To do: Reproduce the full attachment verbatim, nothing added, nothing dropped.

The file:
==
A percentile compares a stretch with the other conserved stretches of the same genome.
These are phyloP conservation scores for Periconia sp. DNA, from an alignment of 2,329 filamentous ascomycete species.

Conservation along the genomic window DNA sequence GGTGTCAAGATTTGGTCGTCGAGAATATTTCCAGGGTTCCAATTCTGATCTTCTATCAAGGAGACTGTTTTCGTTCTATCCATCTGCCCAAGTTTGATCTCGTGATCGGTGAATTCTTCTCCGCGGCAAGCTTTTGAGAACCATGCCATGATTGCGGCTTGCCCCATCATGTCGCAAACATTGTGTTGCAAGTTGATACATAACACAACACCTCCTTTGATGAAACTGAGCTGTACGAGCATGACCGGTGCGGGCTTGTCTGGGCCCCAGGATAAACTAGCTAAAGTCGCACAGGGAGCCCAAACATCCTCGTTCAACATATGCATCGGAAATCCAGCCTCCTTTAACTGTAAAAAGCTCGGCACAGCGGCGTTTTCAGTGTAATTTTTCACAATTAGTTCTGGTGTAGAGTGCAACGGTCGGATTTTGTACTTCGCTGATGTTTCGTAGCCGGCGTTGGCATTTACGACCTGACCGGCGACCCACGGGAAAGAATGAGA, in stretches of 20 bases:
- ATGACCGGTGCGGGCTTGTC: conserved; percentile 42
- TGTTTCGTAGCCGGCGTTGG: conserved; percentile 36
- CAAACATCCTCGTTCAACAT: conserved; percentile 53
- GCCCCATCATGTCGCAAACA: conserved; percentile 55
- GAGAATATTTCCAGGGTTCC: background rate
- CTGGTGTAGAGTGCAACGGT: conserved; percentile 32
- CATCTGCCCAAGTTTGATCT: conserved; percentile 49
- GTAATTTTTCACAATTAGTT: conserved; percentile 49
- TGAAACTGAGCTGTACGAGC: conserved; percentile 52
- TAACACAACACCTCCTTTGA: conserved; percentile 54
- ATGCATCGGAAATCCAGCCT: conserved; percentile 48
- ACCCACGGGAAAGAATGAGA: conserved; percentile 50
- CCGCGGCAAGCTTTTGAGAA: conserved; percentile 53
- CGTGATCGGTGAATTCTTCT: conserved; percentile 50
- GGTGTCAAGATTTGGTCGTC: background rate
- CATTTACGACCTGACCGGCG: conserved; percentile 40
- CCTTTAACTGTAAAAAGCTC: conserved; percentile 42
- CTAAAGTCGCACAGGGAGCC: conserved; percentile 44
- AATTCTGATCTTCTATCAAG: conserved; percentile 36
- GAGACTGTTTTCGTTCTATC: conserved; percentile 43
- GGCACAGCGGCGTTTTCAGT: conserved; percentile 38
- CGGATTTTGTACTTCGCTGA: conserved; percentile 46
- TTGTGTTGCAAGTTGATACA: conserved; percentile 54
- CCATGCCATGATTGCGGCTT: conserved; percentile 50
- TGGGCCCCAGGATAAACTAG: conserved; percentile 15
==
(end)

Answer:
A percentile compares a stretch with the other conserved stretches of the same genome.
These are phyloP conservation scores for Periconia sp. DNA, from an alignment of 2,329 filamentous ascomycete species.

Conservation along the genomic window DNA sequence GGTGTCAAGATTTGGTCGTCGAGAATATTTCCAGGGTTCCAATTCTGATCTTCTATCAAGGAGACTGTTTTCGTTCTATCCATCTGCCCAAGTTTGATCTCGTGATCGGTGAATTCTTCTCCGCGGCAAGCTTTTGAGAACCATGCCATGATTGCGGCTTGCCCCATCATGTCGCAAACATTGTGTTGCAAGTTGATACATAACACAACACCTCCTTTGATGAAACTGAGCTGTACGAGCATGACCGGTGCGGGCTTGTCTGGGCCCCAGGATAAACTAGCTAAAGTCGCACAGGGAGCCCAAACATCCTCGTTCAACATATGCATCGGAAATCCAGCCTCCTTTAACTGTAAAAAGCTCGGCACAGCGGCGTTTTCAGTGTAATTTTTCACAATTAGTTCTGGTGTAGAGTGCAACGGTCGGATTTTGTACTTCGCTGATGTTTCGTAGCCGGCGTTGGCATTTACGACCTGACCGGCGACCCACGGGAAAGAATGAGA, in stretches of 20 bases:
- ATGACCGGTGCGGGCTTGTC: conserved; percentile 42
- TGTTTCGTAGCCGGCGTTGG: conserved; percentile 36
- CAAACATCCTCGTTCAACAT: conserved; percentile 53
- GCCCCATCATGTCGCAAACA: conserved; percentile 55
- GAGAATATTTCCAGGGTTCC: background rate
- CTGGTGTAGAGTGCAACGGT: conserved; percentile 32
- CATCTGCCCAAGTTTGATCT: conserved; percentile 49
- GTAATTTTTCACAATTAGTT: conserved; percentile 49
- TGAAACTGAGCTGTACGAGC: conserved; percentile 52
- TAACACAACACCTCCTTTGA: conserved; percentile 54
- ATGCATCGGAAATCCAGCCT: conserved; percentile 48
- ACCCACGGGAAAGAATGAGA: conserved; percentile 50
- CCGCGGCAAGCTTTTGAGAA: conserved; percentile 53
- CGTGATCGGTGAATTCTTCT: conserved; percentile 50
- GGTGTCAAGATTTGGTCGTC: background rate
- CATTTACGACCTGACCGGCG: conserved; percentile 40
- CCTTTAACTGTAAAAAGCTC: conserved; percentile 42
- CTAAAGTCGCACAGGGAGCC: conserved; percentile 44
- AATTCTGATCTTCTATCAAG: conserved; percentile 36
- GAGACTGTTTTCGTTCTATC: conserved; percentile 43
- GGCACAGCGGCGTTTTCAGT: conserved; percentile 38
- CGGATTTTGTACTTCGCTGA: conserved; percentile 46
- TTGTGTTGCAAGTTGATACA: conserved; percentile 54
- CCATGCCATGATTGCGGCTT: conserved; percentile 50
- TGGGCCCCAGGATAAACTAG: conserved; percentile 15